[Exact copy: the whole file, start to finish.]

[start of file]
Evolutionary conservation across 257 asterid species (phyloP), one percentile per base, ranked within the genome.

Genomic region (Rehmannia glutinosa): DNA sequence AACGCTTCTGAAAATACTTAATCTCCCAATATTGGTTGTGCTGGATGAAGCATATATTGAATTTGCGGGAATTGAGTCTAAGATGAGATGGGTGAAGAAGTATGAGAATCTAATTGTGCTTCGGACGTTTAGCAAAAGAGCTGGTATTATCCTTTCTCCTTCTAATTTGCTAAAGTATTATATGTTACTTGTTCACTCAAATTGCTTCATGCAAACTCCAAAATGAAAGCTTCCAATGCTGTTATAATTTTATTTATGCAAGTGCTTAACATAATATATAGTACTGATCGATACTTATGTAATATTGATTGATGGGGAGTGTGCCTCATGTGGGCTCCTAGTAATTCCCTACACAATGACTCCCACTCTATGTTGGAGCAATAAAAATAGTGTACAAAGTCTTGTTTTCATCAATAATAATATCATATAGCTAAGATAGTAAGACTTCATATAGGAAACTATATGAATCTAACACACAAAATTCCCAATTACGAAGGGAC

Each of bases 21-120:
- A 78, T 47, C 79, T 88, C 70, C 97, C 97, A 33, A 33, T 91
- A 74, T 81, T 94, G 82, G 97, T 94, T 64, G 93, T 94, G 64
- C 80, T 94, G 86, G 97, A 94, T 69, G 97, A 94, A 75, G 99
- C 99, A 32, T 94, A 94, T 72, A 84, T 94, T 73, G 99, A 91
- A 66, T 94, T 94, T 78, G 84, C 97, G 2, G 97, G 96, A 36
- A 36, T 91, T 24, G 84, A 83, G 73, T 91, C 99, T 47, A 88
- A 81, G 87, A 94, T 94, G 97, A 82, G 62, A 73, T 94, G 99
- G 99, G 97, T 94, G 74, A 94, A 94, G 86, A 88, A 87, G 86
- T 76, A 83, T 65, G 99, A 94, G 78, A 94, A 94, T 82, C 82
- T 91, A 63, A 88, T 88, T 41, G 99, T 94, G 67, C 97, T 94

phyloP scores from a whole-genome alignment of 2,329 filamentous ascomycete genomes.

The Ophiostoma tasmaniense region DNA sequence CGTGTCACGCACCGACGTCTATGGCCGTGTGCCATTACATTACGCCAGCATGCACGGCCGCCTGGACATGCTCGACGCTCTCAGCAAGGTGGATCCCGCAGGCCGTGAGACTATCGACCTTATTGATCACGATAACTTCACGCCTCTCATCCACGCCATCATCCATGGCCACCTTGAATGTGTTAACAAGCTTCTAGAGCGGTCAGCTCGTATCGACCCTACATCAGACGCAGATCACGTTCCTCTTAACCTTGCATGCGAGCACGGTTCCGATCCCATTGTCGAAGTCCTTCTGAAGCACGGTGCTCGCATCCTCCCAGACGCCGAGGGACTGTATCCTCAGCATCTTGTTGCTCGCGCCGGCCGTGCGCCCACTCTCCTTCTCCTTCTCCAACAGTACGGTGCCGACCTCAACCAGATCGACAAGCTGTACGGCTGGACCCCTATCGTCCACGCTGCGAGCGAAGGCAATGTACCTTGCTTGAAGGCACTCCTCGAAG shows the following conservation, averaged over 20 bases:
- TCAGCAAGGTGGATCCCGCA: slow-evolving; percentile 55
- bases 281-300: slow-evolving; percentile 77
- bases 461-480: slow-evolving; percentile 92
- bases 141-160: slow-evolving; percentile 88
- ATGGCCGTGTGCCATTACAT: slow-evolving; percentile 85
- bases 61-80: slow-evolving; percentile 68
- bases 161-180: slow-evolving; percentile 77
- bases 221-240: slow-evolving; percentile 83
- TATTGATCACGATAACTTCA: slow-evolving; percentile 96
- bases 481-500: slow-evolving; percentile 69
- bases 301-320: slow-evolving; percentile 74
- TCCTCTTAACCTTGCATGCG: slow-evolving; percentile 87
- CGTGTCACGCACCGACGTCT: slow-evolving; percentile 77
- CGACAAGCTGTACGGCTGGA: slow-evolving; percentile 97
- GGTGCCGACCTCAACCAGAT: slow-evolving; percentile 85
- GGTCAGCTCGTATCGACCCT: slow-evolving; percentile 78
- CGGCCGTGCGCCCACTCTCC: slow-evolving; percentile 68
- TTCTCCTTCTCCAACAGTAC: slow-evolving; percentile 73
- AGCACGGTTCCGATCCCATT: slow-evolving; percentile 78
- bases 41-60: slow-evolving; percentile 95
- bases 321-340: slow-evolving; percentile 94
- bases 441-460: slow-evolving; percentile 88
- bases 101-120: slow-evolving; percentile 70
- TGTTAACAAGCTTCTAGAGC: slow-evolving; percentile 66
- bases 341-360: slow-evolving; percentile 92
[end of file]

Evolutionary conservation across 257 asterid species (phyloP), one percentile per base, ranked within the genome.

Genomic region (Rehmannia glutinosa): DNA sequence AACGCTTCTGAAAATACTTAATCTCCCAATATTGGTTGTGCTGGATGAAGCATATATTGAATTTGCGGGAATTGAGTCTAAGATGAGATGGGTGAAGAAGTATGAGAATCTAATTGTGCTTCGGACGTTTAGCAAAAGAGCTGGTATTATCCTTTCTCCTTCTAATTTGCTAAAGTATTATATGTTACTTGTTCACTCAAATTGCTTCATGCAAACTCCAAAATGAAAGCTTCCAATGCTGTTATAATTTTATTTATGCAAGTGCTTAACATAATATATAGTACTGATCGATACTTATGTAATATTGATTGATGGGGAGTGTGCCTCATGTGGGCTCCTAGTAATTCCCTACACAATGACTCCCACTCTATGTTGGAGCAATAAAAATAGTGTACAAAGTCTTGTTTTCATCAATAATAATATCATATAGCTAAGATAGTAAGACTTCATATAGGAAACTATATGAATCTAACACACAAAATTCCCAATTACGAAGGGAC

Each of bases 21-120:
- A 78, T 47, C 79, T 88, C 70, C 97, C 97, A 33, A 33, T 91
- A 74, T 81, T 94, G 82, G 97, T 94, T 64, G 93, T 94, G 64
- C 80, T 94, G 86, G 97, A 94, T 69, G 97, A 94, A 75, G 99
- C 99, A 32, T 94, A 94, T 72, A 84, T 94, T 73, G 99, A 91
- A 66, T 94, T 94, T 78, G 84, C 97, G 2, G 97, G 96, A 36
- A 36, T 91, T 24, G 84, A 83, G 73, T 91, C 99, T 47, A 88
- A 81, G 87, A 94, T 94, G 97, A 82, G 62, A 73, T 94, G 99
- G 99, G 97, T 94, G 74, A 94, A 94, G 86, A 88, A 87, G 86
- T 76, A 83, T 65, G 99, A 94, G 78, A 94, A 94, T 82, C 82
- T 91, A 63, A 88, T 88, T 41, G 99, T 94, G 67, C 97, T 94

phyloP scores from a whole-genome alignment of 2,329 filamentous ascomycete genomes.

The Ophiostoma tasmaniense region DNA sequence CGTGTCACGCACCGACGTCTATGGCCGTGTGCCATTACATTACGCCAGCATGCACGGCCGCCTGGACATGCTCGACGCTCTCAGCAAGGTGGATCCCGCAGGCCGTGAGACTATCGACCTTATTGATCACGATAACTTCACGCCTCTCATCCACGCCATCATCCATGGCCACCTTGAATGTGTTAACAAGCTTCTAGAGCGGTCAGCTCGTATCGACCCTACATCAGACGCAGATCACGTTCCTCTTAACCTTGCATGCGAGCACGGTTCCGATCCCATTGTCGAAGTCCTTCTGAAGCACGGTGCTCGCATCCTCCCAGACGCCGAGGGACTGTATCCTCAGCATCTTGTTGCTCGCGCCGGCCGTGCGCCCACTCTCCTTCTCCTTCTCCAACAGTACGGTGCCGACCTCAACCAGATCGACAAGCTGTACGGCTGGACCCCTATCGTCCACGCTGCGAGCGAAGGCAATGTACCTTGCTTGAAGGCACTCCTCGAAG shows the following conservation, averaged over 20 bases:
- TCAGCAAGGTGGATCCCGCA: slow-evolving; percentile 55
- bases 281-300: slow-evolving; percentile 77
- bases 461-480: slow-evolving; percentile 92
- bases 141-160: slow-evolving; percentile 88
- ATGGCCGTGTGCCATTACAT: slow-evolving; percentile 85
- bases 61-80: slow-evolving; percentile 68
- bases 161-180: slow-evolving; percentile 77
- bases 221-240: slow-evolving; percentile 83
- TATTGATCACGATAACTTCA: slow-evolving; percentile 96
- bases 481-500: slow-evolving; percentile 69
- bases 301-320: slow-evolving; percentile 74
- TCCTCTTAACCTTGCATGCG: slow-evolving; percentile 87
- CGTGTCACGCACCGACGTCT: slow-evolving; percentile 77
- CGACAAGCTGTACGGCTGGA: slow-evolving; percentile 97
- GGTGCCGACCTCAACCAGAT: slow-evolving; percentile 85
- GGTCAGCTCGTATCGACCCT: slow-evolving; percentile 78
- CGGCCGTGCGCCCACTCTCC: slow-evolving; percentile 68
- TTCTCCTTCTCCAACAGTAC: slow-evolving; percentile 73
- AGCACGGTTCCGATCCCATT: slow-evolving; percentile 78
- bases 41-60: slow-evolving; percentile 95
- bases 321-340: slow-evolving; percentile 94
- bases 441-460: slow-evolving; percentile 88
- bases 101-120: slow-evolving; percentile 70
- TGTTAACAAGCTTCTAGAGC: slow-evolving; percentile 66
- bases 341-360: slow-evolving; percentile 92